Should Expat’s be allowed to vote in the elections of their home nations?
For some expats the way of life they adopt in their host nation is so enjoyable that they decide to become a resident or citizen of the nation, and so take on many of the rights and privileges of a national citizen.
In many cases, residents who apply for citizenship are entitled to vote in the local and general elections of their foreign home, but this can sometimes mean giving up the right to vote in their country of origin.
The case can be even more frustrating for non-citizen expats, as they can lose the right to have a say in the government both in the country of their birth and the country they occupy.
Under current UK law, any national who has been living abroad for over 15 years can no longer vote in UK elections.
But one elderly UK expat has been taking a stand against this issue for over a decade. Although 93-year old Harry Shindler moved to Italy 30 years ago, he has spent the last 12 years fighting for his right to take part in UK ballets.
Shindler argues that the government voted into power in the UK has a direct influence on his life, effecting things like his pension and healthcare provisions.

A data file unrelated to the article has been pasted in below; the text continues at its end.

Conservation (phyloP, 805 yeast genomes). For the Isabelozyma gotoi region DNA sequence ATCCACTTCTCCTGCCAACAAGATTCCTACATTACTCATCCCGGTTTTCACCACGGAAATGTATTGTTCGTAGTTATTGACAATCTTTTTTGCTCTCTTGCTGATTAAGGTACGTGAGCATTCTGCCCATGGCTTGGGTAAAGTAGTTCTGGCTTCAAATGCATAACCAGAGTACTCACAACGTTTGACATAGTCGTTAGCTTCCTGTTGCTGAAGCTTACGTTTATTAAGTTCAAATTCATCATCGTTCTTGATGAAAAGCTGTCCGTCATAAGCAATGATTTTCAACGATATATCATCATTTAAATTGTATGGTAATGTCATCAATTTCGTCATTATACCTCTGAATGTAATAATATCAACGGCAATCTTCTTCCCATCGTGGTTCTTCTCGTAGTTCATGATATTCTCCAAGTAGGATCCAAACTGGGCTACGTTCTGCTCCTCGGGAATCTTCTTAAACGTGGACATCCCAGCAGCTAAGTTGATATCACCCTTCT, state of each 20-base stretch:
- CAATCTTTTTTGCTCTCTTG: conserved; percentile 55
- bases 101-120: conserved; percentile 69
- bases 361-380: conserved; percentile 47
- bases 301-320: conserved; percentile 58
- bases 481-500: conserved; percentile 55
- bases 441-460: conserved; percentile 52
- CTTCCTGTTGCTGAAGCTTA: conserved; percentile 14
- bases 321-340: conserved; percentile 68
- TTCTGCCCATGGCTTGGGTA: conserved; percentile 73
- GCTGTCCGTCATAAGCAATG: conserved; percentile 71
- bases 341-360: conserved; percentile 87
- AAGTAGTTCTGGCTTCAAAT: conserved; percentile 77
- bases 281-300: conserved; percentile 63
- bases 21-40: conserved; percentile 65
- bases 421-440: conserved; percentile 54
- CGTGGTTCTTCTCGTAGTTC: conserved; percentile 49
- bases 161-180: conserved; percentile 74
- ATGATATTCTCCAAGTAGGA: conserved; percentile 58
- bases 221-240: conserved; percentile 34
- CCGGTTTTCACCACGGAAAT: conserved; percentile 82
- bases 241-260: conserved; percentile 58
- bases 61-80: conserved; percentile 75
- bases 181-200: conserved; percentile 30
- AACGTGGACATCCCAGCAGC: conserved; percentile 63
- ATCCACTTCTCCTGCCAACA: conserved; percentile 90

However, in the latest round of his 12 year battle Shindler’s appeal was thrown out by the European Court of Human Rights.
Despite this setback, and his advancing age, Shindler is so fervent in his belief that UK expats should be able to participate in UK elections that he plans to stage another offensive.
In an interview with ‘The Local’ newspaper Shindler asserted; ‘I have requested that the European Commission take the case to the European Court of Justice. In the meantime I am preparing to take the case to the UN. There’s no question that we’ve loosened our ties to the country. The world’s got much smaller today; if that argument was true a hundred years ago it’s not true now. Things have changed.’
Shindler is basing his argument on the fact that in the Universal Declaration of Human Rights it states that everyone has the right to participate in the government of their country of origin.
What do you think?
Should expats be entitled to get involved in the politics of a country they no longer live in?
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